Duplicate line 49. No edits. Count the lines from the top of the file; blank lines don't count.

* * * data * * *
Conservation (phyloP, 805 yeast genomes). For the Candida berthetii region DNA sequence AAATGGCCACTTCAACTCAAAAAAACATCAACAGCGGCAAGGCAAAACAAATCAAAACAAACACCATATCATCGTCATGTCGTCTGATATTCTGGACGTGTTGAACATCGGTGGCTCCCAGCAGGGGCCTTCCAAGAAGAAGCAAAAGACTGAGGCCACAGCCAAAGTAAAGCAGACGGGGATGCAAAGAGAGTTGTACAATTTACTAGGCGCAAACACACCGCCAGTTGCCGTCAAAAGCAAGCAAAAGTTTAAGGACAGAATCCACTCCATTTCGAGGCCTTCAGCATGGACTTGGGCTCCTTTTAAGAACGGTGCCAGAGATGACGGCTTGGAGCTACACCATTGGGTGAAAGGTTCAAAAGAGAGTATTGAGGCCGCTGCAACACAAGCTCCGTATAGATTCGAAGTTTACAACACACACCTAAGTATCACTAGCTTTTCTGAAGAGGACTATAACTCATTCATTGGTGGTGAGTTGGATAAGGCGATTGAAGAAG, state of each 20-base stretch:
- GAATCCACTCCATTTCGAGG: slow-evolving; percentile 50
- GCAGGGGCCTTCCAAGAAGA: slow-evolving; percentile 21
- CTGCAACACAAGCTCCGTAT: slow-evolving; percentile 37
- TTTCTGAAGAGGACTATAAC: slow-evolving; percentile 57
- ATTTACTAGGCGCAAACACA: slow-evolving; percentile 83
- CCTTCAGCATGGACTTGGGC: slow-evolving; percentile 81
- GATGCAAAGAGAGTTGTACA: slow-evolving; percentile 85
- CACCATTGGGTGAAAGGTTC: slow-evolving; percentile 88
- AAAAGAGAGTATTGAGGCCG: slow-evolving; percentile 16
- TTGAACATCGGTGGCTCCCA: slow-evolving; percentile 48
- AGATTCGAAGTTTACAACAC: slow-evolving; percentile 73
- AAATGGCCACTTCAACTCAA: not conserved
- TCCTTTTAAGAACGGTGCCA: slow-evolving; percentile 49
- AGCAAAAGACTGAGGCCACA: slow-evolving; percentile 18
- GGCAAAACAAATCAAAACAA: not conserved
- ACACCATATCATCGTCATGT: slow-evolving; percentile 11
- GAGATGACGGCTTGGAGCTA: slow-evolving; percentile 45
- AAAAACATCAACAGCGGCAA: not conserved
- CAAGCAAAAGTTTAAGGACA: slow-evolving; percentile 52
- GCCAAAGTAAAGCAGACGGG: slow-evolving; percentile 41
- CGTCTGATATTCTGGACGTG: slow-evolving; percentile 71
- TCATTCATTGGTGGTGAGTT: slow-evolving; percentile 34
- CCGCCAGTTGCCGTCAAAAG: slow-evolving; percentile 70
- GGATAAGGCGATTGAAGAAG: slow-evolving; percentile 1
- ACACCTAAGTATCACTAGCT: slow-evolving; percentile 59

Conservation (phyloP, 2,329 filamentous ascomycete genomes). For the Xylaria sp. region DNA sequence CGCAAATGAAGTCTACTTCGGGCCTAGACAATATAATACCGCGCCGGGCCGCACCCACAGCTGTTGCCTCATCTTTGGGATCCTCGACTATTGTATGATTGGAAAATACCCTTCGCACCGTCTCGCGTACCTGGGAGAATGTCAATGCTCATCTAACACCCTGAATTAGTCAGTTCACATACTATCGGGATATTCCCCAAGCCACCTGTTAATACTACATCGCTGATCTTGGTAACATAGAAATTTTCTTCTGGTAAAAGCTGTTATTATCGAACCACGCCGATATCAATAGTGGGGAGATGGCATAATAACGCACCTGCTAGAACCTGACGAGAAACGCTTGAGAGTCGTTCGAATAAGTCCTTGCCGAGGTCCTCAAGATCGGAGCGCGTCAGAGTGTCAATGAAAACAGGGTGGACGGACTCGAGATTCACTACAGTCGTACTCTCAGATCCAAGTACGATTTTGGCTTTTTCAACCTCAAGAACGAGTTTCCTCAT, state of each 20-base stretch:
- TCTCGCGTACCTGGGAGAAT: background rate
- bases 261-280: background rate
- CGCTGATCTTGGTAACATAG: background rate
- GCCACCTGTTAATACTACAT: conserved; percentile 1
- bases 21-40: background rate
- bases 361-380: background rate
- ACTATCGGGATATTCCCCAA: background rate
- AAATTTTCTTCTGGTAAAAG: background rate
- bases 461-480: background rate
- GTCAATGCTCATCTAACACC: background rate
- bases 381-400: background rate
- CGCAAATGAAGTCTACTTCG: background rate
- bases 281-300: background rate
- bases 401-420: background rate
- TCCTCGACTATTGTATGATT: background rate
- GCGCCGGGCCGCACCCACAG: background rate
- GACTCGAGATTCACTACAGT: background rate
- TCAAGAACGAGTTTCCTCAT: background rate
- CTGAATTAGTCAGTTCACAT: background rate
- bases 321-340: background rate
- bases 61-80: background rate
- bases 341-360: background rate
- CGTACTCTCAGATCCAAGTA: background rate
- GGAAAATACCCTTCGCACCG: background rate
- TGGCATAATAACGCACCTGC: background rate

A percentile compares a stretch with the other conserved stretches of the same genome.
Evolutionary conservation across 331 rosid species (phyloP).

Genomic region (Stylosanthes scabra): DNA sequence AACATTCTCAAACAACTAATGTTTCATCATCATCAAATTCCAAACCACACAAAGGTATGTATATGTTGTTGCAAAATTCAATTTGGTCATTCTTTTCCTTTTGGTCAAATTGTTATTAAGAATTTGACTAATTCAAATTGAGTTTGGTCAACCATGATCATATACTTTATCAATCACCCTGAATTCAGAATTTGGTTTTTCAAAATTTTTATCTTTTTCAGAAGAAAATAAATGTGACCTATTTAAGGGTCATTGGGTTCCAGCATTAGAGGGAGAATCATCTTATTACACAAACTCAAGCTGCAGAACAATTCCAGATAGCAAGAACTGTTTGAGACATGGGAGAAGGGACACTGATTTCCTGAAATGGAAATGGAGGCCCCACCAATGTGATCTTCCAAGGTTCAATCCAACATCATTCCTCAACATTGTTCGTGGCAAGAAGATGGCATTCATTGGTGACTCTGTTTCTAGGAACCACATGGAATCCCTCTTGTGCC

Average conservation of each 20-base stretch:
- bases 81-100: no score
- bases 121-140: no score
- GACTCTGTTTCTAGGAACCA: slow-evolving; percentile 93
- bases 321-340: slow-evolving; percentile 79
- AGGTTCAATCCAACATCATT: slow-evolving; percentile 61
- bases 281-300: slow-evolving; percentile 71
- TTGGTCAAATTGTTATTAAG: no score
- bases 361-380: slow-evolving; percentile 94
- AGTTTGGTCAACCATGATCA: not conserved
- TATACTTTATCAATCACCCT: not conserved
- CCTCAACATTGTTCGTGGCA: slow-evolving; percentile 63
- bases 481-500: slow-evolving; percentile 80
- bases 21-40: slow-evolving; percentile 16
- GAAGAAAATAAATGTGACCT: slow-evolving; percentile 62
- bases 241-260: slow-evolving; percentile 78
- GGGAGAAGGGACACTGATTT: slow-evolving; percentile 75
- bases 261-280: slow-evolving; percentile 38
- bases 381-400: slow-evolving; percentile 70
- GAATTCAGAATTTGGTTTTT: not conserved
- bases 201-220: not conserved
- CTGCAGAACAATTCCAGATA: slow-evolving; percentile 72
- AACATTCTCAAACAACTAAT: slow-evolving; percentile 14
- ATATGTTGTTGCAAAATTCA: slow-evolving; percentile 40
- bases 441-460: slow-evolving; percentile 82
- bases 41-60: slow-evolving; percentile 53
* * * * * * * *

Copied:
- bases 341-360: background rate